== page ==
Lithium

Lithium (Li)

Socket silvery metal. First member of group 1 of the periodic table. Lithium salts are used in psychomedicine.
Atomic Number3
Atomic Weight6.94
Mass Number7
Group1
Period2
Blocks
Protons3 p+
Neutrons4 n0
Electrons3 e-
Lithium paraffin.jpg Animated Bohr Model Enhanced Bohr Model Bohr Model Orbital Diagram

Properties

Atomic Radius
145 pm
Atomic Volume
Covalent Radius
133 pm
Metallic Radius
123 pm
Ionic Radius
59 pm
Crystal Radius
73 pm
Van der Waals radius
182 pm
Density
0.534 g/cm³
Boiling Point
1,118.15 K
Melting Point
553.69 K
Electrons per shell2, 1
Electronegativity
0.98
Electrophilicity
0.9457422835848 eV/particle
Proton Affinity
Electron Affinity
0.618049 eV/particle
Ionization Potential
5.391714761 eV/particle
Heat of Vaporization
148 kJ/mol
Heat of Fusion
2.89 kJ/mol
Heat of Formation
159.3 kJ/mol
Molar Heat Capacity
24.86 J/(mol K)
Specific Heat Capacity
3.582 J/(g⋅K)
Thermal Conductivity
84.8 W/(m K)
Gas Basicity
Dipole Polarizability
164.1125 a₀
C6 Dispersion Coefficient
1,392 a₀
Oxidation States1
Color
Silver
Crystal StructureBody Centered Cubic (BCC)
Lattice Constant
3.49 Å
Bulk Modulus
Electrical Resistivity
Electron Configuration[He] 2s1
Magnetic Ordering
Magnetic Susceptibility
PhaseSolid
Poisson Ratio
Shear Modulus
Young's Modulus
Allotropes
Alternate Names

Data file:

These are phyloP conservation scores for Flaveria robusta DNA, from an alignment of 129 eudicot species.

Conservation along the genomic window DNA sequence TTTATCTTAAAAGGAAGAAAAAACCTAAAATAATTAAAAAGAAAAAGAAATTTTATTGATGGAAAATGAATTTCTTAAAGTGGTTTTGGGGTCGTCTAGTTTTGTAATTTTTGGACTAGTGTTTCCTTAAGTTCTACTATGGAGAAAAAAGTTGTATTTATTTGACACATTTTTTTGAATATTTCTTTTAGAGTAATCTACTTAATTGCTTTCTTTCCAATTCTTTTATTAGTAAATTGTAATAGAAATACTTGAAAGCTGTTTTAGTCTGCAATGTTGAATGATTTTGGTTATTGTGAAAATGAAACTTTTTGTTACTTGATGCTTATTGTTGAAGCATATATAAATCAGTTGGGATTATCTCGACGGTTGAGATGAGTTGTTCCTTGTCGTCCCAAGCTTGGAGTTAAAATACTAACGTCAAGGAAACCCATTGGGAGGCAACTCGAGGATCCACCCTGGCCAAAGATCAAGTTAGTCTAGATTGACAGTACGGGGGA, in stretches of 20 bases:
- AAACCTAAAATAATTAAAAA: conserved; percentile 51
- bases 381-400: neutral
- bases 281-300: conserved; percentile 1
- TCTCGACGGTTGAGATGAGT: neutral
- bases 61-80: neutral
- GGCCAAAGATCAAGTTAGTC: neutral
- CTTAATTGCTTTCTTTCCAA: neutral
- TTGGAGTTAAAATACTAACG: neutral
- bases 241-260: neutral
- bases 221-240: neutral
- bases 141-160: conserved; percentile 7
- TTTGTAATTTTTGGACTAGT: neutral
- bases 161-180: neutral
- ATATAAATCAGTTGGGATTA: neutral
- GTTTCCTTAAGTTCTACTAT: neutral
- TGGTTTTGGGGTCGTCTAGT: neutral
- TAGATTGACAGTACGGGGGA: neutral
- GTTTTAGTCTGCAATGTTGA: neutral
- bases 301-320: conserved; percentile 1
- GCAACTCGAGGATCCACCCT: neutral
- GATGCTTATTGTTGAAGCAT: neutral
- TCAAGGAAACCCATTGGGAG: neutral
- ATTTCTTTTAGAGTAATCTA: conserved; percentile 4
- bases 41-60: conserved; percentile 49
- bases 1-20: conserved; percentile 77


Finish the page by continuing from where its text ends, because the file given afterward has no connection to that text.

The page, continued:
Adiabatic Index
Appearance
Electric Conductivity
Critical Pressure
Critical Temperature
Curie Point
Electrical
Hardness
Magnetic Susceptibility
Magnetic
Neel Point
Neutron Cross Section
Neutron Mass Absorption
Gas Phase
Quantum Numbers
Refractive Index
Space Group
Speed of Sound
Superconducting Point
Thermal Expansion
Valence Electrons
Classification
CategoryAlkali metals, Alkali metals
CAS GroupIA
IUPAC GroupIA
Glawe Number12
Mendeleev Number1
Pettifor Number12
Geochemical Classalkali metal
Goldschmidt Classlitophile
Radioactivity
RadioactiveNo
Decay Mode
Half-Life
Lifetime
Abundance
Abundance in Earth's crust
Abundance in Oceans
0.18 mg/L
Abundance in Human Body
Abundance in Meteor
Abundance in Sun
Abundance in Universe6×10-7%

Isotopes of Lithium

Stable Isotopes
6Li 7Li
Unstable Isotopes
3Li 4Li 5Li 8Li 9Li 10Li 11Li 12Li

History

Lithium was discovered by Johann Arfvedson in 1817 when he was analyzing minerals from the island of Uto in Sweden. The pure metal was isolated the following year by both Swedish chemist William Thomas Brande and English chemist Sir Humphry Davy working independently. In 1855, larger quantities of lithium were produced through the electrolysis of lithium chloride by Robert Bunsen and Augustus Matthiessen. From the Greek word lithos, stone

DiscoverersJohann Arfwedson
Discovery LocationSweden
Discovery Year1817
Name OriginGreek: lithos (stone).
Lithium is corrosive and requires special handling to avoid skin contact
Lithium is the only metal which reacts with nitrogen under normal conditions

Uses

Pure lithium metal is used in rechargeable lithium ion batteries. Lithium stearate is used as an all-purpose and high-temperature lubricant. Lithium is used in special glasses and ceramics. Metallic lithium and its complex hydrides are used as high energy additives to rocket propellants. Used in batteries. Also for certain kinds of glass and ceramics. Some is used in lubricants.

Sources

Obtained by passing electric charge through melted lithium chloride and from the silicate mineral called spodumene [LiAl(Si2O6)].